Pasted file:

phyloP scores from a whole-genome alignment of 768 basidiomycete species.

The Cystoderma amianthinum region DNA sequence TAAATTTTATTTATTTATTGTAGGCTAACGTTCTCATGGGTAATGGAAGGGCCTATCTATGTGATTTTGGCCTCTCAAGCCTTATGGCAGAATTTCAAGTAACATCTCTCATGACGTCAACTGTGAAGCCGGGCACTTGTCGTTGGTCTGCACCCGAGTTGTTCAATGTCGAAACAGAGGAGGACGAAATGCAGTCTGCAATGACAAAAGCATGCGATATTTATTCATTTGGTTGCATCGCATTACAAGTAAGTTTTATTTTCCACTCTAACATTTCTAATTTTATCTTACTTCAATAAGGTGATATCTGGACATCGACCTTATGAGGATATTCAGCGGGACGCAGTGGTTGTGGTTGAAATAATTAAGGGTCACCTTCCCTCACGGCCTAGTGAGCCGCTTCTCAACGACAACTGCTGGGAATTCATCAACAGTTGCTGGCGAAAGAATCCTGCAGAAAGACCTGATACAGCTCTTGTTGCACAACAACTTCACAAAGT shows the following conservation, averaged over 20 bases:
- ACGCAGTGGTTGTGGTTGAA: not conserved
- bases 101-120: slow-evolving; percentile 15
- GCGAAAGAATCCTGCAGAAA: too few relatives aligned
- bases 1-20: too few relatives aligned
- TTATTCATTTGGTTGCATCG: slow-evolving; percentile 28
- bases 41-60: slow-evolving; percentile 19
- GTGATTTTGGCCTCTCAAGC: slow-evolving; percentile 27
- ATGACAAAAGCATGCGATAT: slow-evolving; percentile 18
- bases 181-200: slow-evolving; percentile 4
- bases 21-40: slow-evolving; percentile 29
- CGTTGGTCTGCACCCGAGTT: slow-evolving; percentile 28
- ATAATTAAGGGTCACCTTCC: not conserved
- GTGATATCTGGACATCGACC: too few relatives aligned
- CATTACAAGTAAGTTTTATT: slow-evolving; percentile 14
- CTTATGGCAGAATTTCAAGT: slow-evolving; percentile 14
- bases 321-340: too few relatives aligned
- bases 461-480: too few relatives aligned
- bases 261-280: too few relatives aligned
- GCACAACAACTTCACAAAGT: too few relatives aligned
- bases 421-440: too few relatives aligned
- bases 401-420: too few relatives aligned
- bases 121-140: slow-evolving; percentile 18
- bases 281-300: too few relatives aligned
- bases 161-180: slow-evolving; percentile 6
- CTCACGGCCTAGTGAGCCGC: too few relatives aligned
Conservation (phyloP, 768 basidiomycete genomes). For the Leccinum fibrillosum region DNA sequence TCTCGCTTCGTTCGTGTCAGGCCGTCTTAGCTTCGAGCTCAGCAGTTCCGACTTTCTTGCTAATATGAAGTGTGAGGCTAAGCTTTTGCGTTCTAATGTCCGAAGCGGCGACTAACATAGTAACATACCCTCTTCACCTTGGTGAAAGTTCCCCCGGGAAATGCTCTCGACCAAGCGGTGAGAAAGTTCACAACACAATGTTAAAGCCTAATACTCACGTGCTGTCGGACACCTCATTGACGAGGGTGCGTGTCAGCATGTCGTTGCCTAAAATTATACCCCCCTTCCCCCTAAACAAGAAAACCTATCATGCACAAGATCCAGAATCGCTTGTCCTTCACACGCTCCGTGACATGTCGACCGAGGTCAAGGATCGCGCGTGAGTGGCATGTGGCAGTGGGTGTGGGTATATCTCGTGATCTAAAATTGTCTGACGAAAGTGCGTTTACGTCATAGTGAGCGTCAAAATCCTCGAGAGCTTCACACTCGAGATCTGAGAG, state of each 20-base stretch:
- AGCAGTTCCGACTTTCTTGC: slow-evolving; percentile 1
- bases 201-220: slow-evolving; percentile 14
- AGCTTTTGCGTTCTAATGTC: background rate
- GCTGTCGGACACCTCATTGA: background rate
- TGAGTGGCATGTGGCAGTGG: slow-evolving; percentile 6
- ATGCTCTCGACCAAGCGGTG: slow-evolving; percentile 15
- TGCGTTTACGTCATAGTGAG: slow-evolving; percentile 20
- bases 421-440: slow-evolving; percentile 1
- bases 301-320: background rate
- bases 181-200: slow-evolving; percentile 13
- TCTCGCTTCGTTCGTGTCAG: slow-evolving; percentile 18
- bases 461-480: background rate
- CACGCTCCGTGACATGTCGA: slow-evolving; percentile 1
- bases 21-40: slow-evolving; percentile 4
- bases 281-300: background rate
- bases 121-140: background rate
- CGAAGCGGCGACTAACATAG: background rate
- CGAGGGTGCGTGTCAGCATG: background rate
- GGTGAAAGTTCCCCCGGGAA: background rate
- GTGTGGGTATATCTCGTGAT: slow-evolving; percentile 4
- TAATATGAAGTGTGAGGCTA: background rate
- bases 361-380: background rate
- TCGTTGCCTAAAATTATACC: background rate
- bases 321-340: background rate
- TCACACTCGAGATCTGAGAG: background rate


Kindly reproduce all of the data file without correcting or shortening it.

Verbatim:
phyloP scores from a whole-genome alignment of 768 basidiomycete species.

The Cystoderma amianthinum region DNA sequence TAAATTTTATTTATTTATTGTAGGCTAACGTTCTCATGGGTAATGGAAGGGCCTATCTATGTGATTTTGGCCTCTCAAGCCTTATGGCAGAATTTCAAGTAACATCTCTCATGACGTCAACTGTGAAGCCGGGCACTTGTCGTTGGTCTGCACCCGAGTTGTTCAATGTCGAAACAGAGGAGGACGAAATGCAGTCTGCAATGACAAAAGCATGCGATATTTATTCATTTGGTTGCATCGCATTACAAGTAAGTTTTATTTTCCACTCTAACATTTCTAATTTTATCTTACTTCAATAAGGTGATATCTGGACATCGACCTTATGAGGATATTCAGCGGGACGCAGTGGTTGTGGTTGAAATAATTAAGGGTCACCTTCCCTCACGGCCTAGTGAGCCGCTTCTCAACGACAACTGCTGGGAATTCATCAACAGTTGCTGGCGAAAGAATCCTGCAGAAAGACCTGATACAGCTCTTGTTGCACAACAACTTCACAAAGT shows the following conservation, averaged over 20 bases:
- ACGCAGTGGTTGTGGTTGAA: not conserved
- bases 101-120: slow-evolving; percentile 15
- GCGAAAGAATCCTGCAGAAA: too few relatives aligned
- bases 1-20: too few relatives aligned
- TTATTCATTTGGTTGCATCG: slow-evolving; percentile 28
- bases 41-60: slow-evolving; percentile 19
- GTGATTTTGGCCTCTCAAGC: slow-evolving; percentile 27
- ATGACAAAAGCATGCGATAT: slow-evolving; percentile 18
- bases 181-200: slow-evolving; percentile 4
- bases 21-40: slow-evolving; percentile 29
- CGTTGGTCTGCACCCGAGTT: slow-evolving; percentile 28
- ATAATTAAGGGTCACCTTCC: not conserved
- GTGATATCTGGACATCGACC: too few relatives aligned
- CATTACAAGTAAGTTTTATT: slow-evolving; percentile 14
- CTTATGGCAGAATTTCAAGT: slow-evolving; percentile 14
- bases 321-340: too few relatives aligned
- bases 461-480: too few relatives aligned
- bases 261-280: too few relatives aligned
- GCACAACAACTTCACAAAGT: too few relatives aligned
- bases 421-440: too few relatives aligned
- bases 401-420: too few relatives aligned
- bases 121-140: slow-evolving; percentile 18
- bases 281-300: too few relatives aligned
- bases 161-180: slow-evolving; percentile 6
- CTCACGGCCTAGTGAGCCGC: too few relatives aligned
Conservation (phyloP, 768 basidiomycete genomes). For the Leccinum fibrillosum region DNA sequence TCTCGCTTCGTTCGTGTCAGGCCGTCTTAGCTTCGAGCTCAGCAGTTCCGACTTTCTTGCTAATATGAAGTGTGAGGCTAAGCTTTTGCGTTCTAATGTCCGAAGCGGCGACTAACATAGTAACATACCCTCTTCACCTTGGTGAAAGTTCCCCCGGGAAATGCTCTCGACCAAGCGGTGAGAAAGTTCACAACACAATGTTAAAGCCTAATACTCACGTGCTGTCGGACACCTCATTGACGAGGGTGCGTGTCAGCATGTCGTTGCCTAAAATTATACCCCCCTTCCCCCTAAACAAGAAAACCTATCATGCACAAGATCCAGAATCGCTTGTCCTTCACACGCTCCGTGACATGTCGACCGAGGTCAAGGATCGCGCGTGAGTGGCATGTGGCAGTGGGTGTGGGTATATCTCGTGATCTAAAATTGTCTGACGAAAGTGCGTTTACGTCATAGTGAGCGTCAAAATCCTCGAGAGCTTCACACTCGAGATCTGAGAG, state of each 20-base stretch:
- AGCAGTTCCGACTTTCTTGC: slow-evolving; percentile 1
- bases 201-220: slow-evolving; percentile 14
- AGCTTTTGCGTTCTAATGTC: background rate
- GCTGTCGGACACCTCATTGA: background rate
- TGAGTGGCATGTGGCAGTGG: slow-evolving; percentile 6
- ATGCTCTCGACCAAGCGGTG: slow-evolving; percentile 15
- TGCGTTTACGTCATAGTGAG: slow-evolving; percentile 20
- bases 421-440: slow-evolving; percentile 1
- bases 301-320: background rate
- bases 181-200: slow-evolving; percentile 13
- TCTCGCTTCGTTCGTGTCAG: slow-evolving; percentile 18
- bases 461-480: background rate
- CACGCTCCGTGACATGTCGA: slow-evolving; percentile 1
- bases 21-40: slow-evolving; percentile 4
- bases 281-300: background rate
- bases 121-140: background rate
- CGAAGCGGCGACTAACATAG: background rate
- CGAGGGTGCGTGTCAGCATG: background rate
- GGTGAAAGTTCCCCCGGGAA: background rate
- GTGTGGGTATATCTCGTGAT: slow-evolving; percentile 4
- TAATATGAAGTGTGAGGCTA: background rate
- bases 361-380: background rate
- TCGTTGCCTAAAATTATACC: background rate
- bases 321-340: background rate
- TCACACTCGAGATCTGAGAG: background rate